U.S. watchdog warns of pending coronavirus disaster in Afghanistan - We Are The Mighty
MIGHTY SURVIVAL

U.S. watchdog warns of pending coronavirus disaster in Afghanistan

A watchdog report to the U.S. Congress has warned that Afghanistan is likely to face a health disaster in the coming months brought on by the coronavirus pandemic.

The April 30 report by the U.S. Special Inspector-General for Afghanistan Reconstruction (SIGAR) has heightened concerns that the pandemic could derail stalled peace efforts brokered by the United States.


The spread of COVID-19, the disease caused by the coronavirus, has significantly impacted Afghanistan.

“Afghanistan’s numerous and, in some cases, unique vulnerabilities — a weak health-care system, widespread malnutrition, porous borders, massive internal displacement, contiguity with Iran, and ongoing conflict — make it likely the country will confront a health disaster in the coming months,” the report concludes.

The pandemic has forced the closure of border crossings, disrupting commercial and humanitarian deliveries.

SIGAR, which monitors billions of dollars spent in Afghanistan by the United States, warns that rising food prices are likely to worsen as the crisis continues.

Afghanistan has confirmed nearly 2,200 coronavirus cases and 64 deaths, according to local news reports quoting the Afghan Health Ministry.

Taliban militants fighting U.S.-led coalition forces in Afghanistan signed a deal with Washington in February — raising hopes that formal peace talks between the militants and Afghanistan’s central government could start soon.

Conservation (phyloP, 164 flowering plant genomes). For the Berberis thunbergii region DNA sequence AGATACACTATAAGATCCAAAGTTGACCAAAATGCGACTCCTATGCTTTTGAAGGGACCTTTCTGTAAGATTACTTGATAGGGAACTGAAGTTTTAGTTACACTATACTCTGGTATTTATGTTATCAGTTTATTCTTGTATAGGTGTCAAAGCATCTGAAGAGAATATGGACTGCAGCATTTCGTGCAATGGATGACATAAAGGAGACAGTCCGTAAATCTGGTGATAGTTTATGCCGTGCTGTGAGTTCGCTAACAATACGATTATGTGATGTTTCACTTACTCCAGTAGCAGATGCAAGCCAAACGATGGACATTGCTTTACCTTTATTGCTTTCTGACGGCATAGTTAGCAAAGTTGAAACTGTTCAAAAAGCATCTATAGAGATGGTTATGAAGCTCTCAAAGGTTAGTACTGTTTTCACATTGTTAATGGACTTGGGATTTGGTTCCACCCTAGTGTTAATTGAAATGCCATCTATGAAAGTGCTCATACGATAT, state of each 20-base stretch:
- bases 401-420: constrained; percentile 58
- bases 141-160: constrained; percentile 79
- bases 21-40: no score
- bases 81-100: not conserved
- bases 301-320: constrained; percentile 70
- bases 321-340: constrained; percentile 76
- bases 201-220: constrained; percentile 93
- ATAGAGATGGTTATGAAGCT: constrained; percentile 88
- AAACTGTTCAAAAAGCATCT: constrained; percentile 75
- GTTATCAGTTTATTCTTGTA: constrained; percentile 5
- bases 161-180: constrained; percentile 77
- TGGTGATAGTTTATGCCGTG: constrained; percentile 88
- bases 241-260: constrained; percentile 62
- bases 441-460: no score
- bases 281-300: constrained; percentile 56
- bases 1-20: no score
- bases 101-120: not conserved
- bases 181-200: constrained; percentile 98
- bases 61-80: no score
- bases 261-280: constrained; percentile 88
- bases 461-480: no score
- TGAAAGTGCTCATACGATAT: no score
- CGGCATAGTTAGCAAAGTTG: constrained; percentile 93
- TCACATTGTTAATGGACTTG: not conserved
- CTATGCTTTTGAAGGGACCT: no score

The Taliban committed to severing ties with terrorists and preventing terrorists from using territory under its control to launch attacks against the United States or its allies, including the Afghan government.

In exchange for those guarantees, the United States agreed to withdraw all of its troops from Afghanistan by July 2021.

Since signing the deal, Taliban militants have escalated attacks on Afghan security forces.

Last week, the Taliban rejected a proposal by the Afghan government for a cease-fire during the holy month of Ramadan.

The latest SIGAR report said the international coalition has declined to make data available for public release about the number of Taliban attacks launched during the first three months of 2020.

It was the first time publication of the data has been held back since 2018 when SIGAR began using the information to track levels and locations of violence, the report said.